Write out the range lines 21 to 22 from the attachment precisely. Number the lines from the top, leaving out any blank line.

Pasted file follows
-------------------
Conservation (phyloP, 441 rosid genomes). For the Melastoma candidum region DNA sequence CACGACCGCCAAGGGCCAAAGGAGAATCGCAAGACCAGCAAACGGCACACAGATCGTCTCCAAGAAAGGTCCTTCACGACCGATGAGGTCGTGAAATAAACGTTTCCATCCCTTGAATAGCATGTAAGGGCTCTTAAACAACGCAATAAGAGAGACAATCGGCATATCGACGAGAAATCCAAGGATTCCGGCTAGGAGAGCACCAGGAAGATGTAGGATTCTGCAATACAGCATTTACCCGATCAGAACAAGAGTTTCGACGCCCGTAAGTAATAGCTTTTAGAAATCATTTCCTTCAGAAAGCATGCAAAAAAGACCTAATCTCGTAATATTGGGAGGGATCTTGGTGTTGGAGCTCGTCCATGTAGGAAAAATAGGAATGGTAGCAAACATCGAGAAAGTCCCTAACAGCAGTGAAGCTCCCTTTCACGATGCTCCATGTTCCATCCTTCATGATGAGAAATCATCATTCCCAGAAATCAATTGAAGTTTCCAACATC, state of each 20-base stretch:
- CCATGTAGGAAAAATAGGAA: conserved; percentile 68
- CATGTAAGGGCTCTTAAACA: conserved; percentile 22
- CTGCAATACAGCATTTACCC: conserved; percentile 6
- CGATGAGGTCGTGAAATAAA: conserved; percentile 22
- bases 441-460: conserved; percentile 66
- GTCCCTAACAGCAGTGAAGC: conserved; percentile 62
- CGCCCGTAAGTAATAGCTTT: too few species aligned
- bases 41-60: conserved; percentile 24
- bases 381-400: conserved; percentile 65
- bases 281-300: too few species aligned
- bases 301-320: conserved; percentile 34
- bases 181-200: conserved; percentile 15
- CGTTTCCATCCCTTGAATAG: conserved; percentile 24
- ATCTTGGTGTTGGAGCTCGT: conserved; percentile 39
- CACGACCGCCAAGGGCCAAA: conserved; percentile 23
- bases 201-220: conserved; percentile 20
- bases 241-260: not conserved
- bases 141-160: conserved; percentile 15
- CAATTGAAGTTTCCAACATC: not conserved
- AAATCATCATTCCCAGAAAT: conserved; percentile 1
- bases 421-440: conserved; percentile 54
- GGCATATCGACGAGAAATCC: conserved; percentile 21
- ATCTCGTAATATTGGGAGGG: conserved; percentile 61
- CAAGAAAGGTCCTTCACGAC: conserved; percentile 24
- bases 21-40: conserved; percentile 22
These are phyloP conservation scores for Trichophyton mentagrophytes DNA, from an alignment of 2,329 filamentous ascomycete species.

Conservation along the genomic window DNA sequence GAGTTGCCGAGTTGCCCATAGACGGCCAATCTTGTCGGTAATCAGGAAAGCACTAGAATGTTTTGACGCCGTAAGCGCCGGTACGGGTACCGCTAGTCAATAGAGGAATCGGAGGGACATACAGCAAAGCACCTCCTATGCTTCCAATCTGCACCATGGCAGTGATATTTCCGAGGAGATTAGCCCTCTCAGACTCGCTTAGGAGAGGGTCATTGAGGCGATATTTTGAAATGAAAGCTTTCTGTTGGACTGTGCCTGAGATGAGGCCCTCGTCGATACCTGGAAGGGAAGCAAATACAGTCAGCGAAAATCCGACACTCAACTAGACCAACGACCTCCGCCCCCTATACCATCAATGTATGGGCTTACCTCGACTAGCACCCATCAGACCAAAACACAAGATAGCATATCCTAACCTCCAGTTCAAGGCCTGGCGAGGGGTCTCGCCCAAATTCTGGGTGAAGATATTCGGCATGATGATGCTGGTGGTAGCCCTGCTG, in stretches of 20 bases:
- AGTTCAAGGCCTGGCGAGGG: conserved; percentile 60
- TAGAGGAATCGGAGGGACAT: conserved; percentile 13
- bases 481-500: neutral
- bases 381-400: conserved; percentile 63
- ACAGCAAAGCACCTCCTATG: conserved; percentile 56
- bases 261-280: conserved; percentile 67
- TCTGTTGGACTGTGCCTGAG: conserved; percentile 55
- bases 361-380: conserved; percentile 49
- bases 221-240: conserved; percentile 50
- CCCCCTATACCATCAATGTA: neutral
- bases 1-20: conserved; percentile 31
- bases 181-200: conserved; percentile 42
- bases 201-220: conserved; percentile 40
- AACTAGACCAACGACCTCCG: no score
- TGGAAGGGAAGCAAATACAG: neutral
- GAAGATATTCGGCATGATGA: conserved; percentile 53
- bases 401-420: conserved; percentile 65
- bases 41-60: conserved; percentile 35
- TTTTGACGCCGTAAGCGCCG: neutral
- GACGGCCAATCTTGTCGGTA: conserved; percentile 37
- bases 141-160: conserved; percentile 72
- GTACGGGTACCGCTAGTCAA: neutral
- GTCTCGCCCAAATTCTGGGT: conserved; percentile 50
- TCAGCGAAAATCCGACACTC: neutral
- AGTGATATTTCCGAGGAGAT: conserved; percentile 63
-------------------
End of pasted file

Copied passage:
- AAATCATCATTCCCAGAAAT: conserved; percentile 1
- bases 421-440: conserved; percentile 54